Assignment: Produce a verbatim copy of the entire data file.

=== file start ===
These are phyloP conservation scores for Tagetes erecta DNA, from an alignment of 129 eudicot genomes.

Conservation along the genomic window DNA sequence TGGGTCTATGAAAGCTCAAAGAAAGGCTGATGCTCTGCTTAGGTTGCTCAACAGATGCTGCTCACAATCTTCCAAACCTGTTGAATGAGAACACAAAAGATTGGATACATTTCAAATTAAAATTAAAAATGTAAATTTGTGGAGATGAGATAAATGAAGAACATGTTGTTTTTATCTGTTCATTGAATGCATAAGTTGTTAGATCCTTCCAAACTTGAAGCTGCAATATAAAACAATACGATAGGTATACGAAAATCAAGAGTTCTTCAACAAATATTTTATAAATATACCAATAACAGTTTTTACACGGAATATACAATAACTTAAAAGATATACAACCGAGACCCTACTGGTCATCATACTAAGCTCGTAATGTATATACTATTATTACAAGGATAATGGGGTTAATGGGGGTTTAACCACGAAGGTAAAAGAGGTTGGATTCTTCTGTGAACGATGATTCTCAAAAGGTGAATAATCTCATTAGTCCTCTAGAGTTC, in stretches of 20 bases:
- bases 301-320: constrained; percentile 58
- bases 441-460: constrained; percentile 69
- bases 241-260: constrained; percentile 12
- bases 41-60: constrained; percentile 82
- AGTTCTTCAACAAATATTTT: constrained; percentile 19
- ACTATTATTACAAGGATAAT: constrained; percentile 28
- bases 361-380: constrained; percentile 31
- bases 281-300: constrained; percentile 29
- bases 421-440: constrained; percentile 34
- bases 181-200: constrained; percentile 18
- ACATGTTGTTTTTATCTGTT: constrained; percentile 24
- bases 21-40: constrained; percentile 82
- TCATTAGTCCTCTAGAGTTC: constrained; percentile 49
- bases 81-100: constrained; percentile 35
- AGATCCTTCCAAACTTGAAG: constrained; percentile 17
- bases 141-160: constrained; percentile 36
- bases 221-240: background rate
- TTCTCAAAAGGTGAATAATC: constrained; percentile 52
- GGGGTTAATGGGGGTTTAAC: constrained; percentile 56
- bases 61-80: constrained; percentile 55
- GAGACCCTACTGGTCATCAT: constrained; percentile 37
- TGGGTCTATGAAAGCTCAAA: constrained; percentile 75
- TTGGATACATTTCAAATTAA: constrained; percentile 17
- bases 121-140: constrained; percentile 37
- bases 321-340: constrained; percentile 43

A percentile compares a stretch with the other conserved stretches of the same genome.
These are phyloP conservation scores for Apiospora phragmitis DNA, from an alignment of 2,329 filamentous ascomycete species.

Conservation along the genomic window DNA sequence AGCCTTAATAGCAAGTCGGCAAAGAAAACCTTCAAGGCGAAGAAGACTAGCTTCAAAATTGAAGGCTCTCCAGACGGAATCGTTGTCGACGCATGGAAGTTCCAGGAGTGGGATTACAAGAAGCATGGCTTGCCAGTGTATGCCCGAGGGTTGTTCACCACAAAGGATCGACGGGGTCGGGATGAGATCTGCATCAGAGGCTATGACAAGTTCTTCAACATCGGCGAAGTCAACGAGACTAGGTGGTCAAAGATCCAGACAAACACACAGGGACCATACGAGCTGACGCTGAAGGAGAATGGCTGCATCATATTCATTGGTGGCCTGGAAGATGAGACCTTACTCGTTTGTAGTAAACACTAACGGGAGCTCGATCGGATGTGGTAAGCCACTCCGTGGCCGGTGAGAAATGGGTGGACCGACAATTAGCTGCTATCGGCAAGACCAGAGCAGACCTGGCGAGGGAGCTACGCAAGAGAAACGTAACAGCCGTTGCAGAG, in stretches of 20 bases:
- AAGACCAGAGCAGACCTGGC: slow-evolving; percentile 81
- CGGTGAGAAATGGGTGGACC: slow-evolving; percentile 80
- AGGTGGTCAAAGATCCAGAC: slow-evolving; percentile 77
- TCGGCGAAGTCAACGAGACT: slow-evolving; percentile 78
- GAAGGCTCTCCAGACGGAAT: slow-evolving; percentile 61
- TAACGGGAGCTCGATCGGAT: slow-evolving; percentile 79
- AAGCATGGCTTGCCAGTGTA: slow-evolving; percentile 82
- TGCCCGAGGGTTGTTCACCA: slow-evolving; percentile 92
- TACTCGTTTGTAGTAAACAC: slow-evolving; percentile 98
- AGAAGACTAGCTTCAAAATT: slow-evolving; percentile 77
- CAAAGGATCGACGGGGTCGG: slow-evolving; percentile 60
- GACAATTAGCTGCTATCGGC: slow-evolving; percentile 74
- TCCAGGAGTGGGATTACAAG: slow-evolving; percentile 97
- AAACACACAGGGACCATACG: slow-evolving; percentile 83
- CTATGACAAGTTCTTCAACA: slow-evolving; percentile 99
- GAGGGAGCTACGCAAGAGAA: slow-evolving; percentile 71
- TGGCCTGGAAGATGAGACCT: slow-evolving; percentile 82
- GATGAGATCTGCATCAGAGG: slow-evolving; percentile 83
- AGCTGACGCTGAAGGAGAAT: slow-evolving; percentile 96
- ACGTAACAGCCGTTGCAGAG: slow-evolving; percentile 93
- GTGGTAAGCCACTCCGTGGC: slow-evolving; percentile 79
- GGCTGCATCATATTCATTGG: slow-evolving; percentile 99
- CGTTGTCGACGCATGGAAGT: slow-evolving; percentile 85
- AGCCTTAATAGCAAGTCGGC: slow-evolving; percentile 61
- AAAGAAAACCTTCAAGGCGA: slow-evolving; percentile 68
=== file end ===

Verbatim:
These are phyloP conservation scores for Tagetes erecta DNA, from an alignment of 129 eudicot genomes.

Conservation along the genomic window DNA sequence TGGGTCTATGAAAGCTCAAAGAAAGGCTGATGCTCTGCTTAGGTTGCTCAACAGATGCTGCTCACAATCTTCCAAACCTGTTGAATGAGAACACAAAAGATTGGATACATTTCAAATTAAAATTAAAAATGTAAATTTGTGGAGATGAGATAAATGAAGAACATGTTGTTTTTATCTGTTCATTGAATGCATAAGTTGTTAGATCCTTCCAAACTTGAAGCTGCAATATAAAACAATACGATAGGTATACGAAAATCAAGAGTTCTTCAACAAATATTTTATAAATATACCAATAACAGTTTTTACACGGAATATACAATAACTTAAAAGATATACAACCGAGACCCTACTGGTCATCATACTAAGCTCGTAATGTATATACTATTATTACAAGGATAATGGGGTTAATGGGGGTTTAACCACGAAGGTAAAAGAGGTTGGATTCTTCTGTGAACGATGATTCTCAAAAGGTGAATAATCTCATTAGTCCTCTAGAGTTC, in stretches of 20 bases:
- bases 301-320: constrained; percentile 58
- bases 441-460: constrained; percentile 69
- bases 241-260: constrained; percentile 12
- bases 41-60: constrained; percentile 82
- AGTTCTTCAACAAATATTTT: constrained; percentile 19
- ACTATTATTACAAGGATAAT: constrained; percentile 28
- bases 361-380: constrained; percentile 31
- bases 281-300: constrained; percentile 29
- bases 421-440: constrained; percentile 34
- bases 181-200: constrained; percentile 18
- ACATGTTGTTTTTATCTGTT: constrained; percentile 24
- bases 21-40: constrained; percentile 82
- TCATTAGTCCTCTAGAGTTC: constrained; percentile 49
- bases 81-100: constrained; percentile 35
- AGATCCTTCCAAACTTGAAG: constrained; percentile 17
- bases 141-160: constrained; percentile 36
- bases 221-240: background rate
- TTCTCAAAAGGTGAATAATC: constrained; percentile 52
- GGGGTTAATGGGGGTTTAAC: constrained; percentile 56
- bases 61-80: constrained; percentile 55
- GAGACCCTACTGGTCATCAT: constrained; percentile 37
- TGGGTCTATGAAAGCTCAAA: constrained; percentile 75
- TTGGATACATTTCAAATTAA: constrained; percentile 17
- bases 121-140: constrained; percentile 37
- bases 321-340: constrained; percentile 43

A percentile compares a stretch with the other conserved stretches of the same genome.
These are phyloP conservation scores for Apiospora phragmitis DNA, from an alignment of 2,329 filamentous ascomycete species.

Conservation along the genomic window DNA sequence AGCCTTAATAGCAAGTCGGCAAAGAAAACCTTCAAGGCGAAGAAGACTAGCTTCAAAATTGAAGGCTCTCCAGACGGAATCGTTGTCGACGCATGGAAGTTCCAGGAGTGGGATTACAAGAAGCATGGCTTGCCAGTGTATGCCCGAGGGTTGTTCACCACAAAGGATCGACGGGGTCGGGATGAGATCTGCATCAGAGGCTATGACAAGTTCTTCAACATCGGCGAAGTCAACGAGACTAGGTGGTCAAAGATCCAGACAAACACACAGGGACCATACGAGCTGACGCTGAAGGAGAATGGCTGCATCATATTCATTGGTGGCCTGGAAGATGAGACCTTACTCGTTTGTAGTAAACACTAACGGGAGCTCGATCGGATGTGGTAAGCCACTCCGTGGCCGGTGAGAAATGGGTGGACCGACAATTAGCTGCTATCGGCAAGACCAGAGCAGACCTGGCGAGGGAGCTACGCAAGAGAAACGTAACAGCCGTTGCAGAG, in stretches of 20 bases:
- AAGACCAGAGCAGACCTGGC: slow-evolving; percentile 81
- CGGTGAGAAATGGGTGGACC: slow-evolving; percentile 80
- AGGTGGTCAAAGATCCAGAC: slow-evolving; percentile 77
- TCGGCGAAGTCAACGAGACT: slow-evolving; percentile 78
- GAAGGCTCTCCAGACGGAAT: slow-evolving; percentile 61
- TAACGGGAGCTCGATCGGAT: slow-evolving; percentile 79
- AAGCATGGCTTGCCAGTGTA: slow-evolving; percentile 82
- TGCCCGAGGGTTGTTCACCA: slow-evolving; percentile 92
- TACTCGTTTGTAGTAAACAC: slow-evolving; percentile 98
- AGAAGACTAGCTTCAAAATT: slow-evolving; percentile 77
- CAAAGGATCGACGGGGTCGG: slow-evolving; percentile 60
- GACAATTAGCTGCTATCGGC: slow-evolving; percentile 74
- TCCAGGAGTGGGATTACAAG: slow-evolving; percentile 97
- AAACACACAGGGACCATACG: slow-evolving; percentile 83
- CTATGACAAGTTCTTCAACA: slow-evolving; percentile 99
- GAGGGAGCTACGCAAGAGAA: slow-evolving; percentile 71
- TGGCCTGGAAGATGAGACCT: slow-evolving; percentile 82
- GATGAGATCTGCATCAGAGG: slow-evolving; percentile 83
- AGCTGACGCTGAAGGAGAAT: slow-evolving; percentile 96
- ACGTAACAGCCGTTGCAGAG: slow-evolving; percentile 93
- GTGGTAAGCCACTCCGTGGC: slow-evolving; percentile 79
- GGCTGCATCATATTCATTGG: slow-evolving; percentile 99
- CGTTGTCGACGCATGGAAGT: slow-evolving; percentile 85
- AGCCTTAATAGCAAGTCGGC: slow-evolving; percentile 61
- AAAGAAAACCTTCAAGGCGA: slow-evolving; percentile 68